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fraternity

fraternity and sorority

Social, professional, or honorary societies for males and females, respectively. Most such organizations use combinations of letters of the Greek alphabet as names. Many social organizations at U.S. colleges and universities are residential and require new members (“pledges”) to partake in initiation rites. Certain honorary societies, such as Phi Beta Kappa, are also called fraternities; membership is based on general undergraduate scholarship. Seealso secret society.

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Alpha Gamma Sigma (AΓΣ) is a national social agricultural fraternity that exists on eight campuses. It is a member of the North-American Interfraternity Conference. The mission statement of Alpha Gamma Sigma is "Preparing men for life by: coming together as scholars, living as brothers, becoming leaders of tomorrow."

History

1923

The professional agricultural fraternity, Alpha Gamma Sigma (AGS), was first organized as a local fraternity at Columbia, Missouri, on January 28, 1923. It was the outgrowth of a feeling among certain men that the other agricultural fraternities were disregarding the type of men essential to the proper forwarding of agriculture.

During the organization and growing period of Alpha Gamma Sigma, a similar organization was going through a period of development at Ohio State University. This organization was known as the National Agriculture Club. It was established October 23, 1922. During its first year its name was changed to Tau Gamma Phi Fraternity.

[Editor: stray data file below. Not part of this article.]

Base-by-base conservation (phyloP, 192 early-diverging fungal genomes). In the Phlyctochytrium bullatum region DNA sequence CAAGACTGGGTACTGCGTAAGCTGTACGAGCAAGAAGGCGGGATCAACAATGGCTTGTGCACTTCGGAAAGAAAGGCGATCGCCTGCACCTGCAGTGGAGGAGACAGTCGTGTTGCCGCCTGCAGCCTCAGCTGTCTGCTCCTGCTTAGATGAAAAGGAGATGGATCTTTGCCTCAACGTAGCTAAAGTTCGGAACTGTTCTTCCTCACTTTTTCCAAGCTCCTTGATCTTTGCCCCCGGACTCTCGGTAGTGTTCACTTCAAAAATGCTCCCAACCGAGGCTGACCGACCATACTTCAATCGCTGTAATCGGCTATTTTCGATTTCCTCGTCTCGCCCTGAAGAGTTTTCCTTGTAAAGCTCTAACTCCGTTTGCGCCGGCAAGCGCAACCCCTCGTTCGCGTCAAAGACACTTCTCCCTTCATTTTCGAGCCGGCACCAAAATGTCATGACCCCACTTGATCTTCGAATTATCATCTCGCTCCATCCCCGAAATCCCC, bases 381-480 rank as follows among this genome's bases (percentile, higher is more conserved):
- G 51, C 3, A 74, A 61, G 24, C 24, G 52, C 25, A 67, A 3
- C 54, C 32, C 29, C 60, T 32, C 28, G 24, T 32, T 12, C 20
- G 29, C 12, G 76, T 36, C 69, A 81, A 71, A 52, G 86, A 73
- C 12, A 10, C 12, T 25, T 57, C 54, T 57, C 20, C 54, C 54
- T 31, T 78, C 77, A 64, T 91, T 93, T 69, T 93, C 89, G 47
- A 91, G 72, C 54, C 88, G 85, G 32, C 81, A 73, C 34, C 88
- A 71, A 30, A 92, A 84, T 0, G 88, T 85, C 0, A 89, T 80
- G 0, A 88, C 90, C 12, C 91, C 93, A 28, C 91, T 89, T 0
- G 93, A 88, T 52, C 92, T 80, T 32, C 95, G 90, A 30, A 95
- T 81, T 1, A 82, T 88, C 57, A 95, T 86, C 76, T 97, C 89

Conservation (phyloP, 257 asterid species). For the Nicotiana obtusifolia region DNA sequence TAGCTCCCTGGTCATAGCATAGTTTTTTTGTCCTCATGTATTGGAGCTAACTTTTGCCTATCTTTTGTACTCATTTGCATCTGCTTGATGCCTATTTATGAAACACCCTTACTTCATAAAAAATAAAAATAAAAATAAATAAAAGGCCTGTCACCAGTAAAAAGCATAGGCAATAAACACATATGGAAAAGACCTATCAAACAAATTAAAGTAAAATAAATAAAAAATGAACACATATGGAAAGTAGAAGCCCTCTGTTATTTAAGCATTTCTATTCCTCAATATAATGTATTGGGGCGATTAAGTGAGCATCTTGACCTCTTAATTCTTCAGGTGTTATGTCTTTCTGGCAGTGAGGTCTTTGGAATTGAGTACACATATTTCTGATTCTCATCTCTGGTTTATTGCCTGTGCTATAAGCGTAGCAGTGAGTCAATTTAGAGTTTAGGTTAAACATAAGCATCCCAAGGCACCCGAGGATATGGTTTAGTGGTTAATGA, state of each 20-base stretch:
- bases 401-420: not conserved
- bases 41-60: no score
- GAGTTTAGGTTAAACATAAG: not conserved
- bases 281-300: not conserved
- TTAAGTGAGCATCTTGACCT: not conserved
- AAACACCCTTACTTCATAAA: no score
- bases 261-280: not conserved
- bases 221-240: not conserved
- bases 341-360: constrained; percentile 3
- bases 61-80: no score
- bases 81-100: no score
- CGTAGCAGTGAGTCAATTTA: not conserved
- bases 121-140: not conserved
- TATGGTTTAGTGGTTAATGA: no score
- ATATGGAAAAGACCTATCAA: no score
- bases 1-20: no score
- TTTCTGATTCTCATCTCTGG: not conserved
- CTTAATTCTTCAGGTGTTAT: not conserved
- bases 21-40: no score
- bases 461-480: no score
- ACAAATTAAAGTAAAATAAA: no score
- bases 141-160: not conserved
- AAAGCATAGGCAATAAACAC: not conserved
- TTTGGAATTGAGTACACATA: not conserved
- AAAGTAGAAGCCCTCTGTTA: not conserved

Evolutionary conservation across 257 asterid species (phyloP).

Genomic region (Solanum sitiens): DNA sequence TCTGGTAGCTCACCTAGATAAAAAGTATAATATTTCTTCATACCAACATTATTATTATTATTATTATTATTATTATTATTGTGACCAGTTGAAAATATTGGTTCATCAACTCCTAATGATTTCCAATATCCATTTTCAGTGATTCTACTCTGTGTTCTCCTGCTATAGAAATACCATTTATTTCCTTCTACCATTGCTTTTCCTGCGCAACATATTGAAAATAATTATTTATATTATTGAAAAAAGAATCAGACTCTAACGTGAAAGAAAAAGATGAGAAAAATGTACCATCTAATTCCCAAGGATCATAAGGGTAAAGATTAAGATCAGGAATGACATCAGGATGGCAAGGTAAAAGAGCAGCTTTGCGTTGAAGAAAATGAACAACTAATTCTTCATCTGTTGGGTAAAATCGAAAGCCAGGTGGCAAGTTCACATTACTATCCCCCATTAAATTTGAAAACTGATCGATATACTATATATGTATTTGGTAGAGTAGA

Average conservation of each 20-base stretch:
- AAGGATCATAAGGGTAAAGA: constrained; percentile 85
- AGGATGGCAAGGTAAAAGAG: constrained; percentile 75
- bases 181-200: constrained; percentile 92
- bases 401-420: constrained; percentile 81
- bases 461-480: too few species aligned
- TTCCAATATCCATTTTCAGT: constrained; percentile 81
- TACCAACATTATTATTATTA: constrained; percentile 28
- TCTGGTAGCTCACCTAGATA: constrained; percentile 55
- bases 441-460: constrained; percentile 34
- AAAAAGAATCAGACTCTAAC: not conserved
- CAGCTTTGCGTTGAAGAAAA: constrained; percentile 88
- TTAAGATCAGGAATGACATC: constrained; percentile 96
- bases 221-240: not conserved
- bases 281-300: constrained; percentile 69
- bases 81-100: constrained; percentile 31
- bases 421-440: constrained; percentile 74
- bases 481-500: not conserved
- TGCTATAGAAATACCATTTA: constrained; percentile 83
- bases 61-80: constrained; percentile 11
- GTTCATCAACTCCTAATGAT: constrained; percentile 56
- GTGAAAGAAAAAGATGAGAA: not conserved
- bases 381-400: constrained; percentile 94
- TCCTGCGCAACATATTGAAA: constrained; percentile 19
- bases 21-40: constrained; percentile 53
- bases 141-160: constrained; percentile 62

Tau Gamma Phi rapidly grew into prominence in Ohio State campus affairs, and ranked high in scholarship. It maintained as its ideals the advancement of agriculture, scholarship, athletics and the social development of its members.

1931

Unknown to each other, Alpha Gamma Sigma at Columbia, Missouri and Tau Gamma Phi at Columbus, Ohio grew to be among the strongest fraternities on their respective campuses. Each had opportunities to affiliate with national fraternities but the members of these two chapters believed that their ideals were high enough to form the foundation of a new and unique organization. In March, 1931, members and alumni of Tau Gamma Phi met with members of Alpha Gamma Sigma at Columbia, and worked out a plan for joining the two groups in what now constitutes the National Chapter. A constitution was drawn up and officers consisted of the following: Clair E. Jones, president; Wayne Johnson, vice president; Don Rush, treasurer, O. E. Allen, secretary; and Delmer Glenn, historian, the Ohio chapter was designated as the Alpha chapter and the Missouri chapter as the Beta chapter.

The second General Convention was held in Columbus, Ohio, November 28 and 29, 1931. The constitution and by-laws were revised and adopted. The fraternity pin and pledge pin were also adopted. A new fraternity crest was designated and put into use. The ritual, secret grip, password, raps, and motto were adopted. Royal blue and silver were selected as the fraternity colors and the red rose as the fraternity flower. A committee was appointed to have a composer write a fraternity, sweetheart, and pledge song.

1951

At the Tenth National Convention in November 1951, procedures were approved for expansion of the fraternity. Possibilities for new chapters at recognized Land-Grant Colleges were reviewed.

1953